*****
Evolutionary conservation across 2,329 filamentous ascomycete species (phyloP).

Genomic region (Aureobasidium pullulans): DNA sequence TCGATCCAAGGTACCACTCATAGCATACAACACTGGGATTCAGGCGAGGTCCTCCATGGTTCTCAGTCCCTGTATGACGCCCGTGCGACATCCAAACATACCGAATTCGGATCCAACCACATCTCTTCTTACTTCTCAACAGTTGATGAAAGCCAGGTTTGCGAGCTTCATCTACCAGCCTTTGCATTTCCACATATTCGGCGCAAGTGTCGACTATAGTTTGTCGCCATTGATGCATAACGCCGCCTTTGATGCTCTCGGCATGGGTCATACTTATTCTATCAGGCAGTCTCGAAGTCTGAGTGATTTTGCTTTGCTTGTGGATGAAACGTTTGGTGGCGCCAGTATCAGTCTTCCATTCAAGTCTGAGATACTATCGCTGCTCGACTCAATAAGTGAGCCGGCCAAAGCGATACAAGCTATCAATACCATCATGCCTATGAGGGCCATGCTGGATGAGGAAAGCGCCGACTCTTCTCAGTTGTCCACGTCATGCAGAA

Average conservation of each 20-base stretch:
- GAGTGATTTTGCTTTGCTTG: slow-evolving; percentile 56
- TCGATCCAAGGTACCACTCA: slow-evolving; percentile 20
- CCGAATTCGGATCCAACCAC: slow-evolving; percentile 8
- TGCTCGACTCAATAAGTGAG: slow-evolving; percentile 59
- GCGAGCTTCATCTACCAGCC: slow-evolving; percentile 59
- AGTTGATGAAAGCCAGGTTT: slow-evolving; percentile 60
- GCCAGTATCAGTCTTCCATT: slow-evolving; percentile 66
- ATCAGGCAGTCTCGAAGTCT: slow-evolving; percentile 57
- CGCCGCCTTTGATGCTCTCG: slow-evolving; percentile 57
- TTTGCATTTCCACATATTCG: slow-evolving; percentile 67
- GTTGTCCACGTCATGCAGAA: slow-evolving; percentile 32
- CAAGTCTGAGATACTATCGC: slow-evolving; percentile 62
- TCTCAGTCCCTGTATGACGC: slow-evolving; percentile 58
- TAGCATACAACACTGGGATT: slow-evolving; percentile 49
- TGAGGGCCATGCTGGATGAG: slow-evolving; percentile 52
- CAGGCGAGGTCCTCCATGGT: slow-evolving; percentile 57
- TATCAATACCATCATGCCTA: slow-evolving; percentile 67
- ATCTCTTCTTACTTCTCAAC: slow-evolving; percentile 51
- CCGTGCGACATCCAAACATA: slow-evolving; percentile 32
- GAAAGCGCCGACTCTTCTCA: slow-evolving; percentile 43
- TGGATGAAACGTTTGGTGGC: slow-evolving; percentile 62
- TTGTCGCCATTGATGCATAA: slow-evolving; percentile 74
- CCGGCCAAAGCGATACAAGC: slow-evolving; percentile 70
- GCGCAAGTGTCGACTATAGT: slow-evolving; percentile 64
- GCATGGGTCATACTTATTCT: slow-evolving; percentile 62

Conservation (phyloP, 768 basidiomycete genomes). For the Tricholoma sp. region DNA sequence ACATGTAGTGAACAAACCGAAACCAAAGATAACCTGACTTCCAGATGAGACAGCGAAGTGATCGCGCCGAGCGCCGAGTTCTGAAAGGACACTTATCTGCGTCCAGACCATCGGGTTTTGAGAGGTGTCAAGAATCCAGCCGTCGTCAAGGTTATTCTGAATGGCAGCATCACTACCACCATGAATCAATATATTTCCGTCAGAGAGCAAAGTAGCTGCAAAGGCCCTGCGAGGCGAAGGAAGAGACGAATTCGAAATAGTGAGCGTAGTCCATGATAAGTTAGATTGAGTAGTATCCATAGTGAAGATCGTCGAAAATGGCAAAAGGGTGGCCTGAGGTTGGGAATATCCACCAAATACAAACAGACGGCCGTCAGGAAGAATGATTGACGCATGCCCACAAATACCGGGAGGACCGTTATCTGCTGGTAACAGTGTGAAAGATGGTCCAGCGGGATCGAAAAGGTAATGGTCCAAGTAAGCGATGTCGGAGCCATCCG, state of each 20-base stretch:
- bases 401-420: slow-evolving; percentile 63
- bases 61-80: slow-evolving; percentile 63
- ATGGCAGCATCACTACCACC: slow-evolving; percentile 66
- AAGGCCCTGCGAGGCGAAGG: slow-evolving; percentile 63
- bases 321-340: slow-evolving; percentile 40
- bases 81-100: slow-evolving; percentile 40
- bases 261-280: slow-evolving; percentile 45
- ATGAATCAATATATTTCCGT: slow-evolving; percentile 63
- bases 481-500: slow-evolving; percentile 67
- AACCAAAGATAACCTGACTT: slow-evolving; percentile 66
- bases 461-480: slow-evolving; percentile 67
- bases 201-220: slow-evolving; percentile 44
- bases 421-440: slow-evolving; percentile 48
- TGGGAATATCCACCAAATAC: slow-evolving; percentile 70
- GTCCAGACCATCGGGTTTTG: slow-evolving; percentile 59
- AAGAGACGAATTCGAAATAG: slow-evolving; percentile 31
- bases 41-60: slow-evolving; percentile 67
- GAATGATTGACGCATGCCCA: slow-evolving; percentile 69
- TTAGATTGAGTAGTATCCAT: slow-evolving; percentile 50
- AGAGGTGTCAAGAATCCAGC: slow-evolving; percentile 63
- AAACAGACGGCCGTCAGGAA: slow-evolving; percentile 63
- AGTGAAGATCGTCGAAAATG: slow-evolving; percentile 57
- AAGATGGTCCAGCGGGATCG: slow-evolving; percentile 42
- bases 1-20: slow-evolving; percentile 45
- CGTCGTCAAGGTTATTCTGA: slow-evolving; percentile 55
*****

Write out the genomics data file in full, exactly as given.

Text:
Evolutionary conservation across 2,329 filamentous ascomycete species (phyloP).

Genomic region (Aureobasidium pullulans): DNA sequence TCGATCCAAGGTACCACTCATAGCATACAACACTGGGATTCAGGCGAGGTCCTCCATGGTTCTCAGTCCCTGTATGACGCCCGTGCGACATCCAAACATACCGAATTCGGATCCAACCACATCTCTTCTTACTTCTCAACAGTTGATGAAAGCCAGGTTTGCGAGCTTCATCTACCAGCCTTTGCATTTCCACATATTCGGCGCAAGTGTCGACTATAGTTTGTCGCCATTGATGCATAACGCCGCCTTTGATGCTCTCGGCATGGGTCATACTTATTCTATCAGGCAGTCTCGAAGTCTGAGTGATTTTGCTTTGCTTGTGGATGAAACGTTTGGTGGCGCCAGTATCAGTCTTCCATTCAAGTCTGAGATACTATCGCTGCTCGACTCAATAAGTGAGCCGGCCAAAGCGATACAAGCTATCAATACCATCATGCCTATGAGGGCCATGCTGGATGAGGAAAGCGCCGACTCTTCTCAGTTGTCCACGTCATGCAGAA

Average conservation of each 20-base stretch:
- GAGTGATTTTGCTTTGCTTG: slow-evolving; percentile 56
- TCGATCCAAGGTACCACTCA: slow-evolving; percentile 20
- CCGAATTCGGATCCAACCAC: slow-evolving; percentile 8
- TGCTCGACTCAATAAGTGAG: slow-evolving; percentile 59
- GCGAGCTTCATCTACCAGCC: slow-evolving; percentile 59
- AGTTGATGAAAGCCAGGTTT: slow-evolving; percentile 60
- GCCAGTATCAGTCTTCCATT: slow-evolving; percentile 66
- ATCAGGCAGTCTCGAAGTCT: slow-evolving; percentile 57
- CGCCGCCTTTGATGCTCTCG: slow-evolving; percentile 57
- TTTGCATTTCCACATATTCG: slow-evolving; percentile 67
- GTTGTCCACGTCATGCAGAA: slow-evolving; percentile 32
- CAAGTCTGAGATACTATCGC: slow-evolving; percentile 62
- TCTCAGTCCCTGTATGACGC: slow-evolving; percentile 58
- TAGCATACAACACTGGGATT: slow-evolving; percentile 49
- TGAGGGCCATGCTGGATGAG: slow-evolving; percentile 52
- CAGGCGAGGTCCTCCATGGT: slow-evolving; percentile 57
- TATCAATACCATCATGCCTA: slow-evolving; percentile 67
- ATCTCTTCTTACTTCTCAAC: slow-evolving; percentile 51
- CCGTGCGACATCCAAACATA: slow-evolving; percentile 32
- GAAAGCGCCGACTCTTCTCA: slow-evolving; percentile 43
- TGGATGAAACGTTTGGTGGC: slow-evolving; percentile 62
- TTGTCGCCATTGATGCATAA: slow-evolving; percentile 74
- CCGGCCAAAGCGATACAAGC: slow-evolving; percentile 70
- GCGCAAGTGTCGACTATAGT: slow-evolving; percentile 64
- GCATGGGTCATACTTATTCT: slow-evolving; percentile 62

Conservation (phyloP, 768 basidiomycete genomes). For the Tricholoma sp. region DNA sequence ACATGTAGTGAACAAACCGAAACCAAAGATAACCTGACTTCCAGATGAGACAGCGAAGTGATCGCGCCGAGCGCCGAGTTCTGAAAGGACACTTATCTGCGTCCAGACCATCGGGTTTTGAGAGGTGTCAAGAATCCAGCCGTCGTCAAGGTTATTCTGAATGGCAGCATCACTACCACCATGAATCAATATATTTCCGTCAGAGAGCAAAGTAGCTGCAAAGGCCCTGCGAGGCGAAGGAAGAGACGAATTCGAAATAGTGAGCGTAGTCCATGATAAGTTAGATTGAGTAGTATCCATAGTGAAGATCGTCGAAAATGGCAAAAGGGTGGCCTGAGGTTGGGAATATCCACCAAATACAAACAGACGGCCGTCAGGAAGAATGATTGACGCATGCCCACAAATACCGGGAGGACCGTTATCTGCTGGTAACAGTGTGAAAGATGGTCCAGCGGGATCGAAAAGGTAATGGTCCAAGTAAGCGATGTCGGAGCCATCCG, state of each 20-base stretch:
- bases 401-420: slow-evolving; percentile 63
- bases 61-80: slow-evolving; percentile 63
- ATGGCAGCATCACTACCACC: slow-evolving; percentile 66
- AAGGCCCTGCGAGGCGAAGG: slow-evolving; percentile 63
- bases 321-340: slow-evolving; percentile 40
- bases 81-100: slow-evolving; percentile 40
- bases 261-280: slow-evolving; percentile 45
- ATGAATCAATATATTTCCGT: slow-evolving; percentile 63
- bases 481-500: slow-evolving; percentile 67
- AACCAAAGATAACCTGACTT: slow-evolving; percentile 66
- bases 461-480: slow-evolving; percentile 67
- bases 201-220: slow-evolving; percentile 44
- bases 421-440: slow-evolving; percentile 48
- TGGGAATATCCACCAAATAC: slow-evolving; percentile 70
- GTCCAGACCATCGGGTTTTG: slow-evolving; percentile 59
- AAGAGACGAATTCGAAATAG: slow-evolving; percentile 31
- bases 41-60: slow-evolving; percentile 67
- GAATGATTGACGCATGCCCA: slow-evolving; percentile 69
- TTAGATTGAGTAGTATCCAT: slow-evolving; percentile 50
- AGAGGTGTCAAGAATCCAGC: slow-evolving; percentile 63
- AAACAGACGGCCGTCAGGAA: slow-evolving; percentile 63
- AGTGAAGATCGTCGAAAATG: slow-evolving; percentile 57
- AAGATGGTCCAGCGGGATCG: slow-evolving; percentile 42
- bases 1-20: slow-evolving; percentile 45
- CGTCGTCAAGGTTATTCTGA: slow-evolving; percentile 55